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Wednesday, March 16, 2005

Intricacies of Sin

Walking out of the masjid (mosque), I observe an old man crying. Praying in a dark corner he asks of his Lord for forgiveness. Looking at this man, I remember that I too must have sinned today. I turn back and have a seat. I ask Allah for His forgiveness, for He says in the Qur'an: "…and whosoever does not repent, then such are indeed zaalimoon (wrongful oppressors)" [al-Hujuraat 49:11]. I do not wish to be amongst the zaalimoon.

In today's society, people can be classified into two categories: those who sin and repent, and those who merely sin. It is the latter of the two that tend to lead a life of misery. In my opinion, the western society we live in leaves us no choice but to sin on a daily basis. Going to University and being present in such an environment exposes us to situations in which we inadvertently sin. Nevertheless, it is important to realize our mistakes and repent rather than isolate ourselves from such a society. Note however, I am not saying that it is justified to sin just as long as we repent. We should sincerely attempt to avoid displeasing Allah, and when having recognized that we have displeased Him, ask Him for His forgiveness.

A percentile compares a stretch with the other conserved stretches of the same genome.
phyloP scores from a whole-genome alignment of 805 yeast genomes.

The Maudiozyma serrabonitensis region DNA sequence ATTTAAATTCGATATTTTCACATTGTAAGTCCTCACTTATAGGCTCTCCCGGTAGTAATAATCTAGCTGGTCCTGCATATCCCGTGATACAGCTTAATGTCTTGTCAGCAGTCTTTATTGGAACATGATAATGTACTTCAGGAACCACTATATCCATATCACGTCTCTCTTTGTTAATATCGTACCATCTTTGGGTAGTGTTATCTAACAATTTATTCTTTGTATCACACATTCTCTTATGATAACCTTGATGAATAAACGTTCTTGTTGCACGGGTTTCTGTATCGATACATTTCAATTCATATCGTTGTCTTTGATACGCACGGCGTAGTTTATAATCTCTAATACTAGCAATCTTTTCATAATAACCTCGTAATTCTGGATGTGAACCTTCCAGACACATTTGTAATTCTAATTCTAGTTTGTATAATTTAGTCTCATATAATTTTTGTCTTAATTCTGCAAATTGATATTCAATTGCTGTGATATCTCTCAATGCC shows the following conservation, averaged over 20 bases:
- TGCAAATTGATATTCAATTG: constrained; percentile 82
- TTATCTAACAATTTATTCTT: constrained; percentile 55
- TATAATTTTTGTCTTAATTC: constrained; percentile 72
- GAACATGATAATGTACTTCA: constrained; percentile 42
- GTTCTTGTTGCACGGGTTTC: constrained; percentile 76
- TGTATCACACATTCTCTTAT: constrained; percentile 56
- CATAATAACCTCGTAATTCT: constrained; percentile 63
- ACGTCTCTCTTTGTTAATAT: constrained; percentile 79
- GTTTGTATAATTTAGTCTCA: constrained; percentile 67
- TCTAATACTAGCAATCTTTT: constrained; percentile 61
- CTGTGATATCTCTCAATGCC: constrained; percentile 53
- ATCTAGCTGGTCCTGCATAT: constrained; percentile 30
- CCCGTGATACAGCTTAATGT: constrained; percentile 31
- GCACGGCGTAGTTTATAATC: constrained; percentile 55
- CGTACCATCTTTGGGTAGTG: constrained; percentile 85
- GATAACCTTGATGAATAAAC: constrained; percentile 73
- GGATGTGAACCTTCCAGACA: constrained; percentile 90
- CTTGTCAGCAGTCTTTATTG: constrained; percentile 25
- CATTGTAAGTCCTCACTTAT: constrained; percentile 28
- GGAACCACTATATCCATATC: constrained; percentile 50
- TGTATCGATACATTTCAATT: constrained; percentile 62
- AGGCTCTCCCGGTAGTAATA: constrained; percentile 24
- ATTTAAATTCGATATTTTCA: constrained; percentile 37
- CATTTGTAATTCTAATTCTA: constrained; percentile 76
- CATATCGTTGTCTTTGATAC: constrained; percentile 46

The act of repentance is based upon an important premise: that we realize when we have made a mistake. Quite often, we take sin lightly; this is the trap of the Shaytaan. We degrade our sins to being sagheer (minor) when they may not necessarily be. We claim: "How bad can it be to look at pictures of the opposite gender in magazines? So what if I smoke once in a while?" However, two narrations by Imam al-Bukhari clarify the dangers of such an attitude:

Anas (may Allah be pleased with him) said: "You do things which in your eyes are less significant than a hair, but at the time of the Messenger of Allah (peace and blessings of Allah be upon him), we used to count them as things that could destroy a man". And Ibn Mas'ood (may Allah be pleased with him) said: "The believer regards his sin as if he were sitting beneath a mountain which he fears may fall on him, whereas the sinner regards his sin as if a fly lands on his nose and he swipes it away".

Source:
"The Intricacies of Sin" - Al-Mundhir

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